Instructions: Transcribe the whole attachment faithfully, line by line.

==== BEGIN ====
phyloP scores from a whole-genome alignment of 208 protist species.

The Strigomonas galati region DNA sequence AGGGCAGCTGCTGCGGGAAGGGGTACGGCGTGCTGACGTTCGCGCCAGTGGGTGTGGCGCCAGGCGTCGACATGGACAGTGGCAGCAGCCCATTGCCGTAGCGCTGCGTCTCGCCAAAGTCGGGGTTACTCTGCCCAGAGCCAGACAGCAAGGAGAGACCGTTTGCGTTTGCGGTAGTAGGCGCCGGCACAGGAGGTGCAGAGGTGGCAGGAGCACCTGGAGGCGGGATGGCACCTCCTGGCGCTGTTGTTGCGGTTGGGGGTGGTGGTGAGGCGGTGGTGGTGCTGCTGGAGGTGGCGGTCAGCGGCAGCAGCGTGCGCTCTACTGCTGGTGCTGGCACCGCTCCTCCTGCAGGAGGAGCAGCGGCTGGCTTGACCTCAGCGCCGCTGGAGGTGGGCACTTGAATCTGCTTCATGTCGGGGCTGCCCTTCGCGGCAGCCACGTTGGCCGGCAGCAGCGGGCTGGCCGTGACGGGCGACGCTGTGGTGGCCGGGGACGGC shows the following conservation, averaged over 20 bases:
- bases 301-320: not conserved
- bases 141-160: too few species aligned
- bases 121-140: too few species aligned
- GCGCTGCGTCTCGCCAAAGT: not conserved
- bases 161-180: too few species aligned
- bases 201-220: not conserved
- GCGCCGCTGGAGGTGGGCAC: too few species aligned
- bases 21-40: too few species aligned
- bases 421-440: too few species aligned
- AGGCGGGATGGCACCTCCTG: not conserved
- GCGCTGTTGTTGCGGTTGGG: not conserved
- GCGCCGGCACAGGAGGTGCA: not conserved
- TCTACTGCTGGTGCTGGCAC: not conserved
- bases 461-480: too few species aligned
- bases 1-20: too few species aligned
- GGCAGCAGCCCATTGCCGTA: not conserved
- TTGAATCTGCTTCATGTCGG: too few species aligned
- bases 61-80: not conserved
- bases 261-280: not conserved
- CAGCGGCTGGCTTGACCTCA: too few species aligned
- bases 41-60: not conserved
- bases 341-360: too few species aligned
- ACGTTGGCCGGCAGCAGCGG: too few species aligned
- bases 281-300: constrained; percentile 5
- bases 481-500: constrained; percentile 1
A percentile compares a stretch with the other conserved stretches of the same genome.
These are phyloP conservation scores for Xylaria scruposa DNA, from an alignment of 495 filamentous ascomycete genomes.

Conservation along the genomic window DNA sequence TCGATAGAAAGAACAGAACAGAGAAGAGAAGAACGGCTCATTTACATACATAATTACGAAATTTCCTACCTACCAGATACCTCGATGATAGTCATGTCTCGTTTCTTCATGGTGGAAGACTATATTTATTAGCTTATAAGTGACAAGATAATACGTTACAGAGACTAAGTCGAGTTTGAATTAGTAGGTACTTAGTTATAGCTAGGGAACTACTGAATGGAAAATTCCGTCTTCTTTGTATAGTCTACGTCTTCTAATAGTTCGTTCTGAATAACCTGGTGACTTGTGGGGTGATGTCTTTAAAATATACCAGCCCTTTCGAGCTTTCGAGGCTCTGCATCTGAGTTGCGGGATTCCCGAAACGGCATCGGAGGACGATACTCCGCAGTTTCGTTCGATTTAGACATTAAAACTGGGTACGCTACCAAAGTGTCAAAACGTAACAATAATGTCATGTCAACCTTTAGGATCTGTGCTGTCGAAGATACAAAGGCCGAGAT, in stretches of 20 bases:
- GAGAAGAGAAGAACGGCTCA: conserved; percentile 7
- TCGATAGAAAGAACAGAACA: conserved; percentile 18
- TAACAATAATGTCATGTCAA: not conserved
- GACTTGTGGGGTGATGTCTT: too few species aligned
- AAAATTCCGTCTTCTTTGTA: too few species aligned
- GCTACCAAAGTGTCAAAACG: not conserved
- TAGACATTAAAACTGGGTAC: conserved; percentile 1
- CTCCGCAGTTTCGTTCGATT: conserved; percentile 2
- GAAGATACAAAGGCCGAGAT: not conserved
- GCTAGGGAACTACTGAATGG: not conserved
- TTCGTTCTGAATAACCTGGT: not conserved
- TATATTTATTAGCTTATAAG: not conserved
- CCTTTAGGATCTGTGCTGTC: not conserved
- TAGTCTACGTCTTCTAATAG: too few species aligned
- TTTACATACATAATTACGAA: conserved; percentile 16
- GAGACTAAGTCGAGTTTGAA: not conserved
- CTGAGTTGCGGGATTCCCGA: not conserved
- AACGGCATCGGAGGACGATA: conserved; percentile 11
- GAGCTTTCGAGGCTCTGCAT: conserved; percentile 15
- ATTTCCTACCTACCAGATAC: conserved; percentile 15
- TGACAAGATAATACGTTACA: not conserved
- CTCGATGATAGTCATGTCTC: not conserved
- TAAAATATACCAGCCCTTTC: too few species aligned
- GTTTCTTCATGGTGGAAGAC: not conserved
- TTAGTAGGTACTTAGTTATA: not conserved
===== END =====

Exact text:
phyloP scores from a whole-genome alignment of 208 protist species.

The Strigomonas galati region DNA sequence AGGGCAGCTGCTGCGGGAAGGGGTACGGCGTGCTGACGTTCGCGCCAGTGGGTGTGGCGCCAGGCGTCGACATGGACAGTGGCAGCAGCCCATTGCCGTAGCGCTGCGTCTCGCCAAAGTCGGGGTTACTCTGCCCAGAGCCAGACAGCAAGGAGAGACCGTTTGCGTTTGCGGTAGTAGGCGCCGGCACAGGAGGTGCAGAGGTGGCAGGAGCACCTGGAGGCGGGATGGCACCTCCTGGCGCTGTTGTTGCGGTTGGGGGTGGTGGTGAGGCGGTGGTGGTGCTGCTGGAGGTGGCGGTCAGCGGCAGCAGCGTGCGCTCTACTGCTGGTGCTGGCACCGCTCCTCCTGCAGGAGGAGCAGCGGCTGGCTTGACCTCAGCGCCGCTGGAGGTGGGCACTTGAATCTGCTTCATGTCGGGGCTGCCCTTCGCGGCAGCCACGTTGGCCGGCAGCAGCGGGCTGGCCGTGACGGGCGACGCTGTGGTGGCCGGGGACGGC shows the following conservation, averaged over 20 bases:
- bases 301-320: not conserved
- bases 141-160: too few species aligned
- bases 121-140: too few species aligned
- GCGCTGCGTCTCGCCAAAGT: not conserved
- bases 161-180: too few species aligned
- bases 201-220: not conserved
- GCGCCGCTGGAGGTGGGCAC: too few species aligned
- bases 21-40: too few species aligned
- bases 421-440: too few species aligned
- AGGCGGGATGGCACCTCCTG: not conserved
- GCGCTGTTGTTGCGGTTGGG: not conserved
- GCGCCGGCACAGGAGGTGCA: not conserved
- TCTACTGCTGGTGCTGGCAC: not conserved
- bases 461-480: too few species aligned
- bases 1-20: too few species aligned
- GGCAGCAGCCCATTGCCGTA: not conserved
- TTGAATCTGCTTCATGTCGG: too few species aligned
- bases 61-80: not conserved
- bases 261-280: not conserved
- CAGCGGCTGGCTTGACCTCA: too few species aligned
- bases 41-60: not conserved
- bases 341-360: too few species aligned
- ACGTTGGCCGGCAGCAGCGG: too few species aligned
- bases 281-300: constrained; percentile 5
- bases 481-500: constrained; percentile 1
A percentile compares a stretch with the other conserved stretches of the same genome.
These are phyloP conservation scores for Xylaria scruposa DNA, from an alignment of 495 filamentous ascomycete genomes.

Conservation along the genomic window DNA sequence TCGATAGAAAGAACAGAACAGAGAAGAGAAGAACGGCTCATTTACATACATAATTACGAAATTTCCTACCTACCAGATACCTCGATGATAGTCATGTCTCGTTTCTTCATGGTGGAAGACTATATTTATTAGCTTATAAGTGACAAGATAATACGTTACAGAGACTAAGTCGAGTTTGAATTAGTAGGTACTTAGTTATAGCTAGGGAACTACTGAATGGAAAATTCCGTCTTCTTTGTATAGTCTACGTCTTCTAATAGTTCGTTCTGAATAACCTGGTGACTTGTGGGGTGATGTCTTTAAAATATACCAGCCCTTTCGAGCTTTCGAGGCTCTGCATCTGAGTTGCGGGATTCCCGAAACGGCATCGGAGGACGATACTCCGCAGTTTCGTTCGATTTAGACATTAAAACTGGGTACGCTACCAAAGTGTCAAAACGTAACAATAATGTCATGTCAACCTTTAGGATCTGTGCTGTCGAAGATACAAAGGCCGAGAT, in stretches of 20 bases:
- GAGAAGAGAAGAACGGCTCA: conserved; percentile 7
- TCGATAGAAAGAACAGAACA: conserved; percentile 18
- TAACAATAATGTCATGTCAA: not conserved
- GACTTGTGGGGTGATGTCTT: too few species aligned
- AAAATTCCGTCTTCTTTGTA: too few species aligned
- GCTACCAAAGTGTCAAAACG: not conserved
- TAGACATTAAAACTGGGTAC: conserved; percentile 1
- CTCCGCAGTTTCGTTCGATT: conserved; percentile 2
- GAAGATACAAAGGCCGAGAT: not conserved
- GCTAGGGAACTACTGAATGG: not conserved
- TTCGTTCTGAATAACCTGGT: not conserved
- TATATTTATTAGCTTATAAG: not conserved
- CCTTTAGGATCTGTGCTGTC: not conserved
- TAGTCTACGTCTTCTAATAG: too few species aligned
- TTTACATACATAATTACGAA: conserved; percentile 16
- GAGACTAAGTCGAGTTTGAA: not conserved
- CTGAGTTGCGGGATTCCCGA: not conserved
- AACGGCATCGGAGGACGATA: conserved; percentile 11
- GAGCTTTCGAGGCTCTGCAT: conserved; percentile 15
- ATTTCCTACCTACCAGATAC: conserved; percentile 15
- TGACAAGATAATACGTTACA: not conserved
- CTCGATGATAGTCATGTCTC: not conserved
- TAAAATATACCAGCCCTTTC: too few species aligned
- GTTTCTTCATGGTGGAAGAC: not conserved
- TTAGTAGGTACTTAGTTATA: not conserved